Just over half of the 1,055 college presidents queried believe that online courses offer a value to students that equals a traditional classroom's. By contrast, only 29 percent of 2,142 adult Americans thought online education measured up to traditional teaching.
This seems about right to me. While that latest research continues to show that college students perform equally well in online and "real" courses (in fact, the a U.S. Department of Education meta-analysis from 2010 showed that students in blended courses performed better than anyone), the general perception of online courses as repositories for slackers and students seeking hassle-free degrees still remains. I've been asked many times, "Do you get paid the same for online courses?"
Online education has an image problem, and it's partly deserved. Mostly this is because institutions neglect online courses. Experienced educators tend to avoid them. Colleges and universities see them as revenue streams (this was precisely The University of California's strategy. They didn't even hide it.) and often fail to develop consistent course frameworks, pedagogy, and training (beyond the usual "how to use Blackboard" kind).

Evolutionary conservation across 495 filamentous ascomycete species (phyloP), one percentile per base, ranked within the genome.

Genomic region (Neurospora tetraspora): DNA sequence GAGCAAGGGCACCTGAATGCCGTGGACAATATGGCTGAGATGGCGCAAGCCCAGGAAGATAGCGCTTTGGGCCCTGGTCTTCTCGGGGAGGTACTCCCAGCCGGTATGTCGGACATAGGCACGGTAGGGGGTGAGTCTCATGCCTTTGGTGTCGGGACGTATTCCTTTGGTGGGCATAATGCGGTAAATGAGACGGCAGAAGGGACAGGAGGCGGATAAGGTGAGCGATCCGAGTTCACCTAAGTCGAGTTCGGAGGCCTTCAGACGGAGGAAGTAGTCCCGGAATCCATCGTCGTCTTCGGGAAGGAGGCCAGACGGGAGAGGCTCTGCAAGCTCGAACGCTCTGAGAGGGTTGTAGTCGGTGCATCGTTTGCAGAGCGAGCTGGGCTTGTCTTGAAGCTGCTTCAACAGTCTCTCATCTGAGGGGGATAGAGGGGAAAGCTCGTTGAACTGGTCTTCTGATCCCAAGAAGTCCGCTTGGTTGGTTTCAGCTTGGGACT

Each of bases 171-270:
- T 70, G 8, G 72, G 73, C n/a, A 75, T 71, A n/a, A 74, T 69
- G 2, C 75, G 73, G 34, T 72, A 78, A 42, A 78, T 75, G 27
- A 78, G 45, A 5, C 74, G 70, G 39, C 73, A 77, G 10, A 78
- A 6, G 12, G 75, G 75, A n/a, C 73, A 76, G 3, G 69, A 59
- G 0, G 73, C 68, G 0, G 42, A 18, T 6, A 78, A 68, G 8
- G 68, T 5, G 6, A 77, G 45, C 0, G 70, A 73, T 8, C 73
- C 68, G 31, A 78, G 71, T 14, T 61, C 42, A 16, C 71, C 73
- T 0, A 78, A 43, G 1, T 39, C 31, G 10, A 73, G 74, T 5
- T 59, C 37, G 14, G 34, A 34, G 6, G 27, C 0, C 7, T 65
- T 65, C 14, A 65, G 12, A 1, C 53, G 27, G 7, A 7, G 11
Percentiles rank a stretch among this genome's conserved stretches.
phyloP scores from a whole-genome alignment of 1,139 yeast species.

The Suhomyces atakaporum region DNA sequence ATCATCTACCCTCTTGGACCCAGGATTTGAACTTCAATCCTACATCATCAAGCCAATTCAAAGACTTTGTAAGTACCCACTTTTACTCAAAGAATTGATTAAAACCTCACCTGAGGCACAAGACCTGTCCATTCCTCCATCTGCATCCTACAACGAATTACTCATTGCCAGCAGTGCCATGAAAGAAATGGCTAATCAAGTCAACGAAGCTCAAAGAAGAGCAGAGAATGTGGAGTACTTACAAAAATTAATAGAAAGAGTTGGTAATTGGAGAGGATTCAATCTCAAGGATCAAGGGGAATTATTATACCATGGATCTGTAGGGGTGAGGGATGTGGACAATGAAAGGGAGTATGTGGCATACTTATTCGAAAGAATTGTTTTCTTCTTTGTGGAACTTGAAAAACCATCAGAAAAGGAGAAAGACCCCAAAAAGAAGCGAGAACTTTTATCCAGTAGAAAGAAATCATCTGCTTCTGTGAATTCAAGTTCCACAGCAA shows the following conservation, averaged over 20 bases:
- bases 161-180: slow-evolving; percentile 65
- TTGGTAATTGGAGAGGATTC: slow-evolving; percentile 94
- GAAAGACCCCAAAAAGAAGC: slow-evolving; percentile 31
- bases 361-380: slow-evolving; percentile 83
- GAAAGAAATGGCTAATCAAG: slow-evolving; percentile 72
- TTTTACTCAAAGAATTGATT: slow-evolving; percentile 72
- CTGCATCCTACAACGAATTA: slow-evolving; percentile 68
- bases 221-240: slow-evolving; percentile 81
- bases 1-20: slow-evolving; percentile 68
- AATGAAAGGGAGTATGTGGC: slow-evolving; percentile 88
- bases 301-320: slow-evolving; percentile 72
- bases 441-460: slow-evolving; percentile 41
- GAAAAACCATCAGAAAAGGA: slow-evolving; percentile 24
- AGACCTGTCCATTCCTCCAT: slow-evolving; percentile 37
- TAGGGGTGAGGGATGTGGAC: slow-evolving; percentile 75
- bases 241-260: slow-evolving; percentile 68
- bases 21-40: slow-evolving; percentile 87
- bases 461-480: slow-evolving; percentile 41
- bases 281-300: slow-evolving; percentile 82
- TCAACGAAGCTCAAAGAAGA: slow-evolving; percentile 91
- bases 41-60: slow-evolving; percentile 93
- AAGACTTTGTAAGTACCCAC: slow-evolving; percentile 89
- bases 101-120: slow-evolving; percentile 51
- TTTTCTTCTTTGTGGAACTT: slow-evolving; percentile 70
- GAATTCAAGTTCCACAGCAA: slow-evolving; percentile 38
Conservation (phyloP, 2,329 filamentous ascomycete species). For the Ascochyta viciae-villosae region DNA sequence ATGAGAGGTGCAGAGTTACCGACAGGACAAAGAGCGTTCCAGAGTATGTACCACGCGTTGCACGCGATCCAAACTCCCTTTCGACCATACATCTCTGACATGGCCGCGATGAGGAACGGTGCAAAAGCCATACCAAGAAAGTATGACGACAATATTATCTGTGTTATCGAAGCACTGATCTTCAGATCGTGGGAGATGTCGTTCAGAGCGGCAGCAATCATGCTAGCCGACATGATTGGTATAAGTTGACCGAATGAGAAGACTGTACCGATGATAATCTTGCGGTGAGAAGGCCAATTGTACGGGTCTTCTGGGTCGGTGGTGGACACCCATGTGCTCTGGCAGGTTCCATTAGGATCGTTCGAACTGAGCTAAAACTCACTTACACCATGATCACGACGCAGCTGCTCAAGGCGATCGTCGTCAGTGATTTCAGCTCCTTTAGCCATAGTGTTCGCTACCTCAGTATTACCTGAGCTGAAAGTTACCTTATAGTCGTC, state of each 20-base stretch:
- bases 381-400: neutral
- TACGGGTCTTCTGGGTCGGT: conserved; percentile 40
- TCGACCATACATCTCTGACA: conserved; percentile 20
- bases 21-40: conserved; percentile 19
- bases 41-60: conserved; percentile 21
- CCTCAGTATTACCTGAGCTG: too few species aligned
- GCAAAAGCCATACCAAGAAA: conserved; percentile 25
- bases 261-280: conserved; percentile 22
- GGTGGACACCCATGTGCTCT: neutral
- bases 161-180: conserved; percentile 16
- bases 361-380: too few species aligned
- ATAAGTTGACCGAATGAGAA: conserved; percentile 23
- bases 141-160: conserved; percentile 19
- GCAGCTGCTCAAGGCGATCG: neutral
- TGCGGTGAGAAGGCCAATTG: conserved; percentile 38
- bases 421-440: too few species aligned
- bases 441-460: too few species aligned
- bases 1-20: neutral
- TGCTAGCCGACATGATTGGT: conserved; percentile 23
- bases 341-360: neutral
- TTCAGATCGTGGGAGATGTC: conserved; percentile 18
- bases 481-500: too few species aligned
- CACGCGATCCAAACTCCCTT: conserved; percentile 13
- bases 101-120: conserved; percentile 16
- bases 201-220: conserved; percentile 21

The research shows that online courses are not inferior. Instead, they are a different medium in need of a different approach that has yet to fully form. Of course, given the increase in online enrollment and the reality of budget shortfalls, the time has arrived for online education. At least five states now feature online courses as part of their required high school curriculum.
Like most revolutions, the we'll be standing in rubble before we have a clear picture of what the next government will look like.